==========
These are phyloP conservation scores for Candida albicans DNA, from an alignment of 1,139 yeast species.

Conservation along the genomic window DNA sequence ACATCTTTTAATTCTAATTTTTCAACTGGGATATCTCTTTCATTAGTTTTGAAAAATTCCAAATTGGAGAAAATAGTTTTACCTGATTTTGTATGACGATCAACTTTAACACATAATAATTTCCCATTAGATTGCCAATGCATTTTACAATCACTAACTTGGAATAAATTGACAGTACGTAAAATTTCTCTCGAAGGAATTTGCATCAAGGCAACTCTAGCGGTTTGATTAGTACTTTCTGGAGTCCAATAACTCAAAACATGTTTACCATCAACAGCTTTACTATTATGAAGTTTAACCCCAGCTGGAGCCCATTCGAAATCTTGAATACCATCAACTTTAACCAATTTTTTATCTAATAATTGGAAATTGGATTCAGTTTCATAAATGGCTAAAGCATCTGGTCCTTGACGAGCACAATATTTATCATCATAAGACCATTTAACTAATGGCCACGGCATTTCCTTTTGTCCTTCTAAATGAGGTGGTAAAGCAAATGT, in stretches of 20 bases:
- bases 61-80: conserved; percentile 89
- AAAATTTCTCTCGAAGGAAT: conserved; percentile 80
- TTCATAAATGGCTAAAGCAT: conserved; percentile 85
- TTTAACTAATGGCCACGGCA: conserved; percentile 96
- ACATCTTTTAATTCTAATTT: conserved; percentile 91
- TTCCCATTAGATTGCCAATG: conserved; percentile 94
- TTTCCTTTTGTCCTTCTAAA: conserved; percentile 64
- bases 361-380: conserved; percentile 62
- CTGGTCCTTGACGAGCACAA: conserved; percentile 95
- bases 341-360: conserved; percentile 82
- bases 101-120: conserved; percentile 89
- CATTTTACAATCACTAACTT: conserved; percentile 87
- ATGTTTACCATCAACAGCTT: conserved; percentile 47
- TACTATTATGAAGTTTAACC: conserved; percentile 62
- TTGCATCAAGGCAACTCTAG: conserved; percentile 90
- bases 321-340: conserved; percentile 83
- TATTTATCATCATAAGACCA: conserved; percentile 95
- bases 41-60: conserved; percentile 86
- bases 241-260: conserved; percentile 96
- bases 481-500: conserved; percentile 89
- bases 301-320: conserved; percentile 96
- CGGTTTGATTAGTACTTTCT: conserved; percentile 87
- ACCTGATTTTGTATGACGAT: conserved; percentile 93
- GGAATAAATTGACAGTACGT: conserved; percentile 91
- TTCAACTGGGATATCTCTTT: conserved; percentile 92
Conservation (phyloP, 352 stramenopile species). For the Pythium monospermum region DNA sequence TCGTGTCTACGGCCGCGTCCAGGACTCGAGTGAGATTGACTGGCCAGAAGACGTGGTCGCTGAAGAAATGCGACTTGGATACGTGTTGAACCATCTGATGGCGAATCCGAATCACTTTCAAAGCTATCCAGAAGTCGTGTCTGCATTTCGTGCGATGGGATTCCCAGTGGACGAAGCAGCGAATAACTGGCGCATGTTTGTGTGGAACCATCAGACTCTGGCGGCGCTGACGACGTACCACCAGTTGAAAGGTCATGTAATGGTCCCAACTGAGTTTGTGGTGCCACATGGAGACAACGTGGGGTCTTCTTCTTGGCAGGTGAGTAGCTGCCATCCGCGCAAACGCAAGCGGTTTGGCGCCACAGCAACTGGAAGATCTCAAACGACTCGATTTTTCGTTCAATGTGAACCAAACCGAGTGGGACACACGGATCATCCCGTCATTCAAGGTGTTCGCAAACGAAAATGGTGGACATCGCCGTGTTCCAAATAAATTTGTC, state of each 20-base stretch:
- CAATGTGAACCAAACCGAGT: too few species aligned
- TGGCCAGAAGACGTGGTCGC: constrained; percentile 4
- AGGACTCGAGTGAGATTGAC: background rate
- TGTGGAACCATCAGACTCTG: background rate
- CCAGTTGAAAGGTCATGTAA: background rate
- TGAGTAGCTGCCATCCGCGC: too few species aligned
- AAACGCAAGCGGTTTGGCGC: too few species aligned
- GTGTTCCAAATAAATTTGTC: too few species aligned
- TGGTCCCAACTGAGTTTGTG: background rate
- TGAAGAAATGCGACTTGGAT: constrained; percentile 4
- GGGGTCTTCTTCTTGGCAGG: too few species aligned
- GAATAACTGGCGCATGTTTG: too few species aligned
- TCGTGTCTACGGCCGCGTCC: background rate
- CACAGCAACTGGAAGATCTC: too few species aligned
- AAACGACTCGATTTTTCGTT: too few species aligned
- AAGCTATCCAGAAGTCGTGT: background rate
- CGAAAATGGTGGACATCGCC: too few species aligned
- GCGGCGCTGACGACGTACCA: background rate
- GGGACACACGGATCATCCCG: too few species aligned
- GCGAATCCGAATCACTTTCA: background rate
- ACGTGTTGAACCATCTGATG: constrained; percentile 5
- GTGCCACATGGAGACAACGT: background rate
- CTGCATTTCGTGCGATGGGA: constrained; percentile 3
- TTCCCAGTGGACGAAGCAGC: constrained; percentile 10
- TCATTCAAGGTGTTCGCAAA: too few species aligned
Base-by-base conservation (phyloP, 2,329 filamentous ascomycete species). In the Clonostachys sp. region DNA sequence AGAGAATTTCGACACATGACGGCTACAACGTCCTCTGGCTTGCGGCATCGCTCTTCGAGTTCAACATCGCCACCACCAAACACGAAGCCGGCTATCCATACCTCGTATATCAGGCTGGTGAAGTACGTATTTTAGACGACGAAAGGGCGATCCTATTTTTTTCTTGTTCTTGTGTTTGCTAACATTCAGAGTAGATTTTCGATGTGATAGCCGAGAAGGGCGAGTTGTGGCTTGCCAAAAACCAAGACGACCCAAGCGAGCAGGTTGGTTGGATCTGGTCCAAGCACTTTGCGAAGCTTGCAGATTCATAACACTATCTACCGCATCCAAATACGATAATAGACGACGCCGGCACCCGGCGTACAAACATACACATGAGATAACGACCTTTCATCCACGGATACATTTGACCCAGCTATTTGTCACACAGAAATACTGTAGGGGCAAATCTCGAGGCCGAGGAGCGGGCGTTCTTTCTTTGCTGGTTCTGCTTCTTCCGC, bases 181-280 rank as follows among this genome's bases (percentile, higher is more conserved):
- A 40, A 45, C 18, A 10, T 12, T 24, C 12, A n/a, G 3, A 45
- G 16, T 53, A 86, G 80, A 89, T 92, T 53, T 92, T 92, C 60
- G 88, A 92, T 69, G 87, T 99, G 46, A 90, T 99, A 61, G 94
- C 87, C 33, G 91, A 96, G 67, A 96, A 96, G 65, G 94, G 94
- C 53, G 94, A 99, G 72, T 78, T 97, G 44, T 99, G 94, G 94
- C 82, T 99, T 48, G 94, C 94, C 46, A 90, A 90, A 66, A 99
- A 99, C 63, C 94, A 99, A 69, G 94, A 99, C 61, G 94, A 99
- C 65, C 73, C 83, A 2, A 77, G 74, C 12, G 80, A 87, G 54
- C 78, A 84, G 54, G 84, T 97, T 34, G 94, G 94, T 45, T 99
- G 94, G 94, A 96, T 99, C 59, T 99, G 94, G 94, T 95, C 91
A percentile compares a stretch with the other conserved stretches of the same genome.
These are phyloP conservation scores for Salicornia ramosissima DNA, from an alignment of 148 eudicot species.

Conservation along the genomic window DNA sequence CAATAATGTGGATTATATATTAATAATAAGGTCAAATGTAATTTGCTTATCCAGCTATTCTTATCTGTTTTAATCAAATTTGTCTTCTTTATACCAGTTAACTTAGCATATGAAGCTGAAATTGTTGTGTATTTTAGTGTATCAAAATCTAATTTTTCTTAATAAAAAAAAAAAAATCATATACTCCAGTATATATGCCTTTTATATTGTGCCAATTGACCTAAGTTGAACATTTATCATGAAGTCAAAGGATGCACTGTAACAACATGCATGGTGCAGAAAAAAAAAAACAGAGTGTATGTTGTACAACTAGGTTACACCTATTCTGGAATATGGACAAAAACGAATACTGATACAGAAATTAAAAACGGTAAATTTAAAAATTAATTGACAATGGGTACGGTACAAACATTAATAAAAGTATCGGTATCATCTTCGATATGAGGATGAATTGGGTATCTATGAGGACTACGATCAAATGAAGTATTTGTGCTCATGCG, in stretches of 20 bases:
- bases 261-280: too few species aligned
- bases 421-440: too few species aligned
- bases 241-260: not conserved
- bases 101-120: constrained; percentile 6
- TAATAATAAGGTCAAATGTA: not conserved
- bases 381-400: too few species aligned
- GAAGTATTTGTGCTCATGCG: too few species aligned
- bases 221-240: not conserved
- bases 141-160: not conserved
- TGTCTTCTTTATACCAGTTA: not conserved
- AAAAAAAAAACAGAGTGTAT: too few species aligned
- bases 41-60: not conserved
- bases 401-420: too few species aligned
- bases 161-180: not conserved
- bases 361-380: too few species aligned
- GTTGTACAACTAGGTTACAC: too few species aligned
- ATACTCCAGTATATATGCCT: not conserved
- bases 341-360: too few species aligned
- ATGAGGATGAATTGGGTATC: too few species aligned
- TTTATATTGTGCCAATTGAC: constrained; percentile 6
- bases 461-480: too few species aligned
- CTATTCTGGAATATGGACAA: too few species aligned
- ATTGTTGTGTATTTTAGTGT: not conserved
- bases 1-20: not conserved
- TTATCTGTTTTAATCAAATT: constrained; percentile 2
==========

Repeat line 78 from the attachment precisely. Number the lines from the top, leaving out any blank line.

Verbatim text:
- AAAAAAAAAACAGAGTGTAT: too few species aligned